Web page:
Monday, December 20, 2010

What about those annoying online comments?

Got this e-mail from Scott Robinson, director of the Tuscarawas County United Way and longtime broadcaster:

"Would love to hear your take on the new (T-R online commenting) policy? How does it take a signature to get a letter to the editor published but people can hide behind a nickname of their choosing while trashing people, organizations, etc. all with no consequences. I'm all for the first amendment. Just make people use their real name. Can it get any simpler than that?"

Suffice it to say that allowing anonymous comments on published stories and commentaries is the bane of news sites everywhere. Simply put, they're a pain in the ass.

Still, they help drive traffic to a content provider's site and to not allow them probably would have a terribly negative impact on the number of page views, etc. So, they are a necessary evil, I guess.

Requiring commentators to sign their real names seems simple enough, but verification is nearly impossible and therein lies the problem. When the T-R first began taking e-mail comments from readers we required real names. But it didn't take long before an imposter, who sent a seemingly innocent e-mail for publication under someone else's name, forced us to dump the idea.

When we started "30 Seconds" back in 1991 or 1992, we knew that careful editing of the called-in comments was a key to its success. Certainly there were comments that slipped through the cracks, but for the most part, the vitriol so apparent today online never marked "30 Seconds."

So, the problem, I think, lies in the editing process. Most online content providers allow a free-for-all on their sites by online commentators. The really bad ones aren't stricken from the record until after they are posted.

And the T-R is not the only violator -- so are most other sites.

Connie Schultz, the Plain Dealer's award-winning columnist, takes heat from online commentators even when she's writing about something as innocuous as "Why the food bank needs our help."

As she notes in the comment section, "A number of comments were removed because they had nothing to do with the topic. Hunger is a nonpartisan issue, so please let's keep it that way in today's online discussion. This is not the forum to attack various politicians, or one another, in the comments."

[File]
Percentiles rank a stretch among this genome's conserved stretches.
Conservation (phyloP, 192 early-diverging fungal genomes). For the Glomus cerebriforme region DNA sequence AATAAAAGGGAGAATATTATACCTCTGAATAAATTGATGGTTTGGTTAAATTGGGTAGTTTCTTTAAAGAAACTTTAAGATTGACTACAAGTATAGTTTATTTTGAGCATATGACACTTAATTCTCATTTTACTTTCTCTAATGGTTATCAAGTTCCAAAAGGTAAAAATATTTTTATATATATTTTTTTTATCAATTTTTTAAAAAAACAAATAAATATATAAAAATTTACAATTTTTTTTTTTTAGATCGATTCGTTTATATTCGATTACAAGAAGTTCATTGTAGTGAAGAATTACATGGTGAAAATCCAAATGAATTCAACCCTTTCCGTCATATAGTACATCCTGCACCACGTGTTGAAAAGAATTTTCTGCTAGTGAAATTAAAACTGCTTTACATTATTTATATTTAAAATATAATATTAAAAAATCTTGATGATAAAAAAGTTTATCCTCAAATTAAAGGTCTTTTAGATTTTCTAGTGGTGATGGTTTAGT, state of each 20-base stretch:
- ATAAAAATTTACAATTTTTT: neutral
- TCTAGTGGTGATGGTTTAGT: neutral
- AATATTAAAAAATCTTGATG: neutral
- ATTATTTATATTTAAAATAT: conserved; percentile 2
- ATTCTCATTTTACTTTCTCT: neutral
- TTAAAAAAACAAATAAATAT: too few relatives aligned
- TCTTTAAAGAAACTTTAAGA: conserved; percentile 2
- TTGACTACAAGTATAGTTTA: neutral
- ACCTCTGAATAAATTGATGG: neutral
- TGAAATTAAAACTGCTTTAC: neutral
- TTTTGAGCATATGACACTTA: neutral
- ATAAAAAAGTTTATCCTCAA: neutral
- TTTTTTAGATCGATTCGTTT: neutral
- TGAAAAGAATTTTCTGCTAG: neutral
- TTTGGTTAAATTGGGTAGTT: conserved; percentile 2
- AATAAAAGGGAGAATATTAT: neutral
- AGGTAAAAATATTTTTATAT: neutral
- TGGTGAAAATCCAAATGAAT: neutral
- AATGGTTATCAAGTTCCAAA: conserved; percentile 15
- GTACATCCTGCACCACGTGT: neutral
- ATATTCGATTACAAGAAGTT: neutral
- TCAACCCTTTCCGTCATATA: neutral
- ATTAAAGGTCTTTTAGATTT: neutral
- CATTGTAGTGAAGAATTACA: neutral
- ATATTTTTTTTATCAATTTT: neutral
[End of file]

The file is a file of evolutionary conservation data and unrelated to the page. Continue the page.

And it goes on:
Perhaps the key for news sites is to follow the New York Times' lead. The Times reviews every online comment BEFORE they are posted and then singles out -- highlights -- the more thoughtful posts. And the English language is not damaged in the process.

But that would require, of course, additional staffing, which most online sites, especially those whose core business is putting ink on paper, are not willing to do.

And on the T-R site, there is a least one online commentator who uses his real name. But that fact doesn't necessarily guarantee thoughtful and insightful commentary. Under a discussion of calamity days, he concluded that they are "nothing more than unscheduled paid vacation days for teachers."

Intolerant for sure and wrong to boot.

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Please feel free to leave comments on my Facebook page. I know the commenting process on the blog can be tedious.

And, isn't it rather ironic that the immensely popular Facebook wouldn't work if people didn't use their real names?

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It's going to get hectic here momentarily. So, before I forget, merry Christmas.

3 comments:

prr6100 said...

pretty good column as usual, how much longer will paper newspapers be in existence anyway, capitalize Merry the next time otherwise your editor did a great job

cowboy54 said...

Dick-
Ah, the ongoing debate about anonymous comments. In my experience, the most annoyed (usually public officials) don't like the comments because they make people think.... and they almost always have some facts behind them. As to profanity, most sites have word filters and also allow abuse reports which get the comments removed.

Dick Farrell said...

Thanks, prr6100, but in this case, "merry" doesn't deserve a cap M.